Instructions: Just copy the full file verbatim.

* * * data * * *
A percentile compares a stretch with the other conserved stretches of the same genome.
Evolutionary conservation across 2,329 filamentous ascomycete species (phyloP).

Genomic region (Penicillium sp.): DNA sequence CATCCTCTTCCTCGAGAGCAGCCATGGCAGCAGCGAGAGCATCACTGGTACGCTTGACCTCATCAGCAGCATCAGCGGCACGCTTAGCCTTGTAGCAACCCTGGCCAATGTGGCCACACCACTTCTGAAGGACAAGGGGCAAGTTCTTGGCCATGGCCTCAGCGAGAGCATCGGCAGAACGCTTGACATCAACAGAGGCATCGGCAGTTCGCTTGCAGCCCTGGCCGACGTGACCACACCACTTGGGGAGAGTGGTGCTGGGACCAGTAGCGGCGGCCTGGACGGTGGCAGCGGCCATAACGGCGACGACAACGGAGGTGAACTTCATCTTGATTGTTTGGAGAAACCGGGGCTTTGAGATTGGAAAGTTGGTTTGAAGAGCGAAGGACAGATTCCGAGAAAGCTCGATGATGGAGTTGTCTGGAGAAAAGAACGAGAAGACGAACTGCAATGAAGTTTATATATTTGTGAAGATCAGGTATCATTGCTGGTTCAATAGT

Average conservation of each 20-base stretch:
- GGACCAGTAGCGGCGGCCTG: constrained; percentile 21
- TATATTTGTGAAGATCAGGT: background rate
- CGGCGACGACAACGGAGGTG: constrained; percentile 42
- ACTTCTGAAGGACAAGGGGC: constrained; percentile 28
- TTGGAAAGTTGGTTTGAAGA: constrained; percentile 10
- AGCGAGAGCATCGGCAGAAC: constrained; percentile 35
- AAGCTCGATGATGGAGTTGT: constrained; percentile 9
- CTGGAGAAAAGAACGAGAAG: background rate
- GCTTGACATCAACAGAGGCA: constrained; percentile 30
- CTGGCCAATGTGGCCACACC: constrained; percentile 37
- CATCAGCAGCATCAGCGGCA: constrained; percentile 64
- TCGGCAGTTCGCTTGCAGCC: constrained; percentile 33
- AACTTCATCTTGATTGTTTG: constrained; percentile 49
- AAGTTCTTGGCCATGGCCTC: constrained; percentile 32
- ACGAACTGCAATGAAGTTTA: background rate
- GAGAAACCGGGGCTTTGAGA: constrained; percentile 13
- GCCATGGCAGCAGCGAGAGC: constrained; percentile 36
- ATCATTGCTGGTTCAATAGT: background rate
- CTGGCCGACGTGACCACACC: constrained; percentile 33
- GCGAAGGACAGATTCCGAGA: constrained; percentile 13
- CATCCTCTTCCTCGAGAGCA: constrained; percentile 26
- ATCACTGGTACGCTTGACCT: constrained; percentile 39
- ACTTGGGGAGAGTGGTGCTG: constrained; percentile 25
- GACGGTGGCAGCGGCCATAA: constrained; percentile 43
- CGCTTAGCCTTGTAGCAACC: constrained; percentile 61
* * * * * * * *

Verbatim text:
A percentile compares a stretch with the other conserved stretches of the same genome.
Evolutionary conservation across 2,329 filamentous ascomycete species (phyloP).

Genomic region (Penicillium sp.): DNA sequence CATCCTCTTCCTCGAGAGCAGCCATGGCAGCAGCGAGAGCATCACTGGTACGCTTGACCTCATCAGCAGCATCAGCGGCACGCTTAGCCTTGTAGCAACCCTGGCCAATGTGGCCACACCACTTCTGAAGGACAAGGGGCAAGTTCTTGGCCATGGCCTCAGCGAGAGCATCGGCAGAACGCTTGACATCAACAGAGGCATCGGCAGTTCGCTTGCAGCCCTGGCCGACGTGACCACACCACTTGGGGAGAGTGGTGCTGGGACCAGTAGCGGCGGCCTGGACGGTGGCAGCGGCCATAACGGCGACGACAACGGAGGTGAACTTCATCTTGATTGTTTGGAGAAACCGGGGCTTTGAGATTGGAAAGTTGGTTTGAAGAGCGAAGGACAGATTCCGAGAAAGCTCGATGATGGAGTTGTCTGGAGAAAAGAACGAGAAGACGAACTGCAATGAAGTTTATATATTTGTGAAGATCAGGTATCATTGCTGGTTCAATAGT

Average conservation of each 20-base stretch:
- GGACCAGTAGCGGCGGCCTG: constrained; percentile 21
- TATATTTGTGAAGATCAGGT: background rate
- CGGCGACGACAACGGAGGTG: constrained; percentile 42
- ACTTCTGAAGGACAAGGGGC: constrained; percentile 28
- TTGGAAAGTTGGTTTGAAGA: constrained; percentile 10
- AGCGAGAGCATCGGCAGAAC: constrained; percentile 35
- AAGCTCGATGATGGAGTTGT: constrained; percentile 9
- CTGGAGAAAAGAACGAGAAG: background rate
- GCTTGACATCAACAGAGGCA: constrained; percentile 30
- CTGGCCAATGTGGCCACACC: constrained; percentile 37
- CATCAGCAGCATCAGCGGCA: constrained; percentile 64
- TCGGCAGTTCGCTTGCAGCC: constrained; percentile 33
- AACTTCATCTTGATTGTTTG: constrained; percentile 49
- AAGTTCTTGGCCATGGCCTC: constrained; percentile 32
- ACGAACTGCAATGAAGTTTA: background rate
- GAGAAACCGGGGCTTTGAGA: constrained; percentile 13
- GCCATGGCAGCAGCGAGAGC: constrained; percentile 36
- ATCATTGCTGGTTCAATAGT: background rate
- CTGGCCGACGTGACCACACC: constrained; percentile 33
- GCGAAGGACAGATTCCGAGA: constrained; percentile 13
- CATCCTCTTCCTCGAGAGCA: constrained; percentile 26
- ATCACTGGTACGCTTGACCT: constrained; percentile 39
- ACTTGGGGAGAGTGGTGCTG: constrained; percentile 25
- GACGGTGGCAGCGGCCATAA: constrained; percentile 43
- CGCTTAGCCTTGTAGCAACC: constrained; percentile 61